Business Briefing: SF electrologist caters to trans clients

  • by Matthew S. Bajko, Assistant Editor
  • Wednesday October 12, 2022
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Hearten Electrolysis owner Melanie Ampon shows off her salon near Polk Gulch. Photo: Rick Gerharter
Hearten Electrolysis owner Melanie Ampon shows off her salon near Polk Gulch. Photo: Rick Gerharter

The demand for electrologists who offer transgender-affirming care in San Francisco is such that within months of Melanie Ampon opening Hearten Electrolysis in June, she had compiled a waiting list of more than 40 prospective clients. She advises people seeking the hair removal treatment that the soonest she can see them is in four to eight months.

Ampon, 38, who formerly served on the city's Human Rights Commission, is the first transgender owner of an electrolysis practice in the city. Having undergone the procedure herself for two years to remove her facial hair — it is the only FDA-approved permanent hair removal treatment — Ampon decided to enroll in electrology school and go into business on her own.

"I worked for a few practices to gain experience and gain knowledge," said Ampon, who in the summer of 2020 attended the American Institute of Education in Southern California. "I learned some amazing techniques and how their businesses are run."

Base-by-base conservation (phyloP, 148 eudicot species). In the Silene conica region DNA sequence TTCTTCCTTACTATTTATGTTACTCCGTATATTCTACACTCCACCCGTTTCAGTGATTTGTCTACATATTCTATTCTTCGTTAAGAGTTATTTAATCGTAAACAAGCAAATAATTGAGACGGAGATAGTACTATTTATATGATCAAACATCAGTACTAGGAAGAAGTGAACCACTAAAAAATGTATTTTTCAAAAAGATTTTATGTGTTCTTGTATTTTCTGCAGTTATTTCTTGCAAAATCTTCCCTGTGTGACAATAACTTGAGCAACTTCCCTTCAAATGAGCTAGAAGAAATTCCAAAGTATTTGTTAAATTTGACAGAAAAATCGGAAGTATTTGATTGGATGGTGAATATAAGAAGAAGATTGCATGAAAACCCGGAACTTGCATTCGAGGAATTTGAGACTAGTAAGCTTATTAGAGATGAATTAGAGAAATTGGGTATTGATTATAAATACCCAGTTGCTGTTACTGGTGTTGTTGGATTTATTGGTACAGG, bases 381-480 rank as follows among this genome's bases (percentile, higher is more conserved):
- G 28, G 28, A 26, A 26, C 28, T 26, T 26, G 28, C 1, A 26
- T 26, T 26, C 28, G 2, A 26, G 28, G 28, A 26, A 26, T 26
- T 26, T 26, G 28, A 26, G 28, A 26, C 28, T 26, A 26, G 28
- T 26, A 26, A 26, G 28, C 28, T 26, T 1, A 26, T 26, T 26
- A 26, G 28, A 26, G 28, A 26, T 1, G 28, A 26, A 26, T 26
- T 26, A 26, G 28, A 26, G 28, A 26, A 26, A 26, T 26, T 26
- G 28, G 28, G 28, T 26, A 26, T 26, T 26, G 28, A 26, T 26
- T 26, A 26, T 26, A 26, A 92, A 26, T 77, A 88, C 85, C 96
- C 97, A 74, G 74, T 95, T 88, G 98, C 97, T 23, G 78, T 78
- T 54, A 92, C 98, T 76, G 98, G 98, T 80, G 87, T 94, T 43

She graduated from the training program on September 11 — "It has a whole new meaning for me," said Ampon — and set a course for opening her own practice. She lucked out in finding a 300 square foot retail space at 1528 1/2 California Street off of Polk Street within blocks of where she lives with her husband, whom she married earlier this year.

"It is all I need for me," she said of the small storefront that has enough room for her equipment and a surgical chair to work on clients, as well as a sofa and cabinets.

She purposefully named her business Hearten, which is defined as "to make more cheerful or confident," due to the effect electrolysis has on her clients. The vast majority, 98%, are trans individuals with many needing their genital hair removed before they can undergo bottom surgery.

"I love it. It is what I aim to do," Ampon said when asked about the name of her business.

She officially opened on June 3, though she had hoped to welcome her first clients the month prior. While a COVID infection delayed those plans, turning on the lights to her practice during Pride Month "was awesome," she said.

"Things happen in mysterious ways and things happen when they are meant to happen," said Ampon.